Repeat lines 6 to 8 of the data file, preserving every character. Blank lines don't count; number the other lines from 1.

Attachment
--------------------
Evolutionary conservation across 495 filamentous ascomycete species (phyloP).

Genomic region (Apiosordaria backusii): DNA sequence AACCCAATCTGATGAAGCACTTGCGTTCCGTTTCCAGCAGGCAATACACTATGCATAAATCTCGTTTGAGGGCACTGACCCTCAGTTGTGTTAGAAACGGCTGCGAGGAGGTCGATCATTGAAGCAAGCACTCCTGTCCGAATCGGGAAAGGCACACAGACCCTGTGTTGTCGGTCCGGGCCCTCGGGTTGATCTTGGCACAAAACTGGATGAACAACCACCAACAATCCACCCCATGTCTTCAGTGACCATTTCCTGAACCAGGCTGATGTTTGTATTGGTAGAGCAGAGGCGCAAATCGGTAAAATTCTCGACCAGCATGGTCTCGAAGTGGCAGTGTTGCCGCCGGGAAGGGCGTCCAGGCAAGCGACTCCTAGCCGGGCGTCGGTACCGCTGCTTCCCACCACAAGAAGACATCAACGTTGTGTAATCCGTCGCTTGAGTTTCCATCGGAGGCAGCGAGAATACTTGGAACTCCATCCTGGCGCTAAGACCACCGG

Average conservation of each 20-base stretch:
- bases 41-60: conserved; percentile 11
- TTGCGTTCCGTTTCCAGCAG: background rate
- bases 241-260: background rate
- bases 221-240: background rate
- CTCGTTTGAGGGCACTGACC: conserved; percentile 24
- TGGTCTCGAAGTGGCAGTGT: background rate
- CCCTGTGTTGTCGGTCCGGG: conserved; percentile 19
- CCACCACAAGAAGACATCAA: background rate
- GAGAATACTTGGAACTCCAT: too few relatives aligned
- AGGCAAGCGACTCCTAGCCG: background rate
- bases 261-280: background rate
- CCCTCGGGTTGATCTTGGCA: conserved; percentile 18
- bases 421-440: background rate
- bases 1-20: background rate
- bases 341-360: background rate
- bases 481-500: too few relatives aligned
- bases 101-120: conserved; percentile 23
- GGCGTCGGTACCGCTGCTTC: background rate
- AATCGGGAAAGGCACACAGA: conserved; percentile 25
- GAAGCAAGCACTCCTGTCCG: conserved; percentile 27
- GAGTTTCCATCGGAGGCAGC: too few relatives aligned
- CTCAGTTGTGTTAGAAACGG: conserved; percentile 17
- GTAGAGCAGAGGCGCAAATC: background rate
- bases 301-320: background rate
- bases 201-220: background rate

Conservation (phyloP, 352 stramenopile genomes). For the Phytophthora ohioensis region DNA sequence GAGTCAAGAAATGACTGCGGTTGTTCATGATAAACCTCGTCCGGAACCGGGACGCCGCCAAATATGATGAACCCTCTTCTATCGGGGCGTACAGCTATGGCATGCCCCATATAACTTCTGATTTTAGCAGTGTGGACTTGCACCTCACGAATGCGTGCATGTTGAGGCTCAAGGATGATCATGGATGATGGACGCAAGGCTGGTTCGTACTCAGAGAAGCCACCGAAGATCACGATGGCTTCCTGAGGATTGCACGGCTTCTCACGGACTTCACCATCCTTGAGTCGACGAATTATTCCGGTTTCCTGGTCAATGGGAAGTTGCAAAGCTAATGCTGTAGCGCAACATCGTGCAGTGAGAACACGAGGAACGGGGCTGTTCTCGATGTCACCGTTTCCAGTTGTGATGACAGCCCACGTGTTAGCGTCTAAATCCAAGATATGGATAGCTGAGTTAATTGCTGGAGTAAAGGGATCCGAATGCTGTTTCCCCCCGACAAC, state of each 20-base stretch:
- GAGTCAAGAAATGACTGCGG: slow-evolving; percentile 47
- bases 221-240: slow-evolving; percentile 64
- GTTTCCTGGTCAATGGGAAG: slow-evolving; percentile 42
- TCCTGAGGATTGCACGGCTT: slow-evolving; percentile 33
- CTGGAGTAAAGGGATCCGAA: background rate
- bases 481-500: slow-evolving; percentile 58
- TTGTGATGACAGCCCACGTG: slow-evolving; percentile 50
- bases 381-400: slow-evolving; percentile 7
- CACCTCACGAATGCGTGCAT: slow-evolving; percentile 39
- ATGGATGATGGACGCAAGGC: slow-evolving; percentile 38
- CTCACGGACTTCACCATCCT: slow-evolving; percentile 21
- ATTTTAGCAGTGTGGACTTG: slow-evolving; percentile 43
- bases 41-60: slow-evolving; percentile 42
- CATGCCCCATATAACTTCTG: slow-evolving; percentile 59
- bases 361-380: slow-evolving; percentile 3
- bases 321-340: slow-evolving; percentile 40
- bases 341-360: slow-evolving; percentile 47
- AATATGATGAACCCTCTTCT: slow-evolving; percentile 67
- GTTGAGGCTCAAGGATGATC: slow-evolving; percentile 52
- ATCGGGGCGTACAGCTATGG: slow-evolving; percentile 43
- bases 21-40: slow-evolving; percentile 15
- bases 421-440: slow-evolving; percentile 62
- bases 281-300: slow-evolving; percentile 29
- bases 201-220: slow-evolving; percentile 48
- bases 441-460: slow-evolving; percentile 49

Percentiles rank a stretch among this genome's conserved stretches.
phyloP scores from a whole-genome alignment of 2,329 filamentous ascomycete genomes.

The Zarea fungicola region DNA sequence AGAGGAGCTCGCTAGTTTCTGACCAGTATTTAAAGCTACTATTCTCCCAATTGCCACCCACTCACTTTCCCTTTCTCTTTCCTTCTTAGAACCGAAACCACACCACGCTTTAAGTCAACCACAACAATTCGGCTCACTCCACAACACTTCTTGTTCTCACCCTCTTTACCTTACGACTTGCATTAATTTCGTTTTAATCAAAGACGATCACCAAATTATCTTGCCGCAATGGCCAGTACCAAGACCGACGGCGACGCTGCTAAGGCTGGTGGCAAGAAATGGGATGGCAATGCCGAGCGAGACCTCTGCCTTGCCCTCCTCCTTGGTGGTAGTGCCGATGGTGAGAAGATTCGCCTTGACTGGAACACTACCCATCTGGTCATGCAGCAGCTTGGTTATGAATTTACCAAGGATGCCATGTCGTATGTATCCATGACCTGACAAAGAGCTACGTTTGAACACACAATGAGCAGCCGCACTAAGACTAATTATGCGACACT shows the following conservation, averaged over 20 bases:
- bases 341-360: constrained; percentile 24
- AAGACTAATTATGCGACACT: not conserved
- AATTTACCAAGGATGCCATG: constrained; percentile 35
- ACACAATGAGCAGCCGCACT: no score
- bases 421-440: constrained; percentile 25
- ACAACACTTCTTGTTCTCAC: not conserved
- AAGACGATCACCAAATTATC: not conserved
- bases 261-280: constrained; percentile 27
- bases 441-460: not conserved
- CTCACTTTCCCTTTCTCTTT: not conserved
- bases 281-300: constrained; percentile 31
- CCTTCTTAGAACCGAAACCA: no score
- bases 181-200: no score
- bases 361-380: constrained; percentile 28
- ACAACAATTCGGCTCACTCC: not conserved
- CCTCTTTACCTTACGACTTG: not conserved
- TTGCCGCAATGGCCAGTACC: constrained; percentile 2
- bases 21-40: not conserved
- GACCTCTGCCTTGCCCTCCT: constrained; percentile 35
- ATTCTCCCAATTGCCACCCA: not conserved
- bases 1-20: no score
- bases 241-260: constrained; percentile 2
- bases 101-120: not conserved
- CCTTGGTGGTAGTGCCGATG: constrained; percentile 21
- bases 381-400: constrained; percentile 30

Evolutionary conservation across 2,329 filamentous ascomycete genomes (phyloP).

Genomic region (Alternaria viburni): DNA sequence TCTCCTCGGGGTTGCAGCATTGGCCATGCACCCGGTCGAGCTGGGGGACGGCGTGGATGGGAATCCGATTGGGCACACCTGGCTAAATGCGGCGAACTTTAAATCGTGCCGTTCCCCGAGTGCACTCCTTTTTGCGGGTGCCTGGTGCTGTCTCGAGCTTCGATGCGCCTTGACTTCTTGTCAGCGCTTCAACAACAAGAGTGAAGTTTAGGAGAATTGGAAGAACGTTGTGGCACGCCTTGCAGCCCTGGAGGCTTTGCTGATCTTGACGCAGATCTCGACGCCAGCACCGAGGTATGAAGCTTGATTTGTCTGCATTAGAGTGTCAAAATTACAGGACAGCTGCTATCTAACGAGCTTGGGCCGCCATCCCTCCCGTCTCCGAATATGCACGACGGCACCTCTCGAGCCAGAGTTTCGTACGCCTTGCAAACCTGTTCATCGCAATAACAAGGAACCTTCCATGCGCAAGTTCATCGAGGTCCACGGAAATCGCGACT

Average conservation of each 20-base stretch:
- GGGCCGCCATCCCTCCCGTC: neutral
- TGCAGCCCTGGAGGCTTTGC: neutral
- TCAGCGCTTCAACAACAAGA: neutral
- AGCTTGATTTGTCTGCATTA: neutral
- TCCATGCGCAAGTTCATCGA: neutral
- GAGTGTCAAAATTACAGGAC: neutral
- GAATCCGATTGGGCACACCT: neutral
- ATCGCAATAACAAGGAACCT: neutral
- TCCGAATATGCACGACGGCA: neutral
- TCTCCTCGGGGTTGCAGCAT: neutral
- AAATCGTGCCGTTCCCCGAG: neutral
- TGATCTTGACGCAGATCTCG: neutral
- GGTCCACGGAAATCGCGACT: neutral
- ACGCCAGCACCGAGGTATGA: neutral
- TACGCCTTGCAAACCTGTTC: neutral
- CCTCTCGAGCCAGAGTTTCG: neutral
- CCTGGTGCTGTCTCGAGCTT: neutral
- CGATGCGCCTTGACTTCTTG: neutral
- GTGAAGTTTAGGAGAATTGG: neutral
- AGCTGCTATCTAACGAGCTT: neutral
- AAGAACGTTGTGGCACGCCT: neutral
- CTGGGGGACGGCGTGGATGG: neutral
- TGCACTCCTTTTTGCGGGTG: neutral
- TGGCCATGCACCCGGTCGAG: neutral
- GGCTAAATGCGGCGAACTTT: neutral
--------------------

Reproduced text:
- bases 241-260: background rate
- bases 221-240: background rate
- CTCGTTTGAGGGCACTGACC: conserved; percentile 24